Note: This code assigns ID numbers to user and friends, as they are encountered. Your previous code assigned ID numbers to users only, and then looked up the friends after. The code I suggested will ensure friends are assigned ID numbers, even if they never appeared in the user list. The numerical ordering will different slightly from what you supplied, but I assume that is not important.

You can also shorten the body of the inner loop to:

        # Parse names from input, map to ID numbers, and write to output
        outputFile.puts line.split(",").map{|name| nameHash[name]}.join(',')

I thought I'd include this change separately for readability.


Updated Code

As per your request in the comments, here is code that gives priority to the user column for ID numbers. Only once the first column is completely processed will ID numbers be assigned to entries in the second column. It does this by first passing over the input once, adding the first column to the hash, and then passing over the input a second time to process it as before, using the pre-prepared hash from the first pass. New entries can still be added in the second pass in the case where the friend column contains a new entry that doesn't exist anywhere in the user column.

def convertCsvNamesToNums(inputFileName, outputFileName)
    # Create unique ID number hash
    # When unknown key is lookedup, it is added with new unique ID number
    # Produces a 0 based index
    nameHash = Hash.new { |hash, key| hash[key] = hash.size }
    # Pass over the data once to give priority to user column for ID numbers
    File.open(inputFileName, "r") do |inputFile|
        inputFile.each_line do |line|
            name, = line.split(",") # Parse name from line, ignore the rest
            nameHash[name]  # Add name to unique ID number hash (if it doesn't already exist)
        end
    end
    # Convert input CSV with names to output CSV with ID numbers
    File.open(inputFileName, "r") do |inputFile|
        File.open(outputFileName, 'w') do |outputFile|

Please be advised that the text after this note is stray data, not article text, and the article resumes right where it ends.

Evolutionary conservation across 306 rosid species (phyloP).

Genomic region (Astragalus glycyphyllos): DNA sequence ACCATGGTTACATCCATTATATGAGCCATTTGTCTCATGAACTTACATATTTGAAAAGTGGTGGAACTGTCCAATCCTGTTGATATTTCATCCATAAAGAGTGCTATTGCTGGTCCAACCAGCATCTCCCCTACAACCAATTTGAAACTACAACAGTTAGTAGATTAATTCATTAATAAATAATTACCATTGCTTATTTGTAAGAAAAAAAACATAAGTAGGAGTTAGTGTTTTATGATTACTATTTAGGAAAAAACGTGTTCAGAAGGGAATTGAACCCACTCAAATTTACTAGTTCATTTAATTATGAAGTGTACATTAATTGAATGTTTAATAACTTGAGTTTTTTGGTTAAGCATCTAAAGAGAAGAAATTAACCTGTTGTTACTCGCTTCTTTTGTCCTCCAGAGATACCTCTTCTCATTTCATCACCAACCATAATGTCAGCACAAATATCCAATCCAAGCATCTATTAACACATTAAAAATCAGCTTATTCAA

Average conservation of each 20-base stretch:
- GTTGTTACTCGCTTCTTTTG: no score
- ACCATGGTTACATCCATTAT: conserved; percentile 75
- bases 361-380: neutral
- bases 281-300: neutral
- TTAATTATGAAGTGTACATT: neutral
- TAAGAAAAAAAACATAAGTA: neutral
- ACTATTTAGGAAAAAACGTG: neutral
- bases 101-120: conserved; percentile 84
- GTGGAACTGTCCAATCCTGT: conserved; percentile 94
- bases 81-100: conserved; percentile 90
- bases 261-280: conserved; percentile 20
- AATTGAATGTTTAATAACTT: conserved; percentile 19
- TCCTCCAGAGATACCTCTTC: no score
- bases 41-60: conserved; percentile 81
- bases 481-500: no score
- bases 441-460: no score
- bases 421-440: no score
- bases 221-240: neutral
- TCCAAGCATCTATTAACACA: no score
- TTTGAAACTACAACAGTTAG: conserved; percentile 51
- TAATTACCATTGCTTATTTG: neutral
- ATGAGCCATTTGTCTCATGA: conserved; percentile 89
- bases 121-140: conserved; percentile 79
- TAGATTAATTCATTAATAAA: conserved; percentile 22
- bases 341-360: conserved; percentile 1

inputFile.each_line do |line|
                # Parse names from input, map to ID numbers, and write to output
                outputFile.puts line.split(",").map{|name| nameHash[name]}.join(',')
            end
        end
    end
end

convertCsvNamesToNums("fotoFd.csv", "T4Friendship.csv")
5
  • Thanks. Yes, that is what I wanted to do. But the code produces hashed file by hashing the file row-wise, i..e., hash all columns in first row, then proceed to second row and hash all the columns, and so on. Can you modify the code to hash it column-wise? That is, hash the first column, then check the second column to see if they exist in the first column; if not then assign new value, else assign existing value. – Kristada673 Oct 12 '15 at 15:35
  • Ahh, so that is a requirement then. Hmm, I guess that can be done with two passes through the data. Let me get back to you on that. May I ask why you want to do it that way? – Daniel Stevens Oct 12 '15 at 16:54
  • Because I am calculating similarities of these users based on their mutual friends, which I am storing in a nxn matrix, n is the number of users. After that, in this hashed file I want to generate in this question, I want a third column to be added which will refer to the corresponding similarity values from the similarity matrix. Herein lies the problem with this row-wise hashing. You see, in the similarity matrix, users are indexed sequentially from 1 to n. So if users in the first column of this hashed file are not indexed sequentially, it becomes very cumbersome to make this third column. – Kristada673 Oct 12 '15 at 17:08
  • Ahh, I think I understand now. The changes have been added. I hope it solves your problem. – Daniel Stevens Oct 12 '15 at 17:19
  • Wow. Thanks a ton ^_^ \(^.^)/ – Kristada673 Oct 12 '15 at 17:28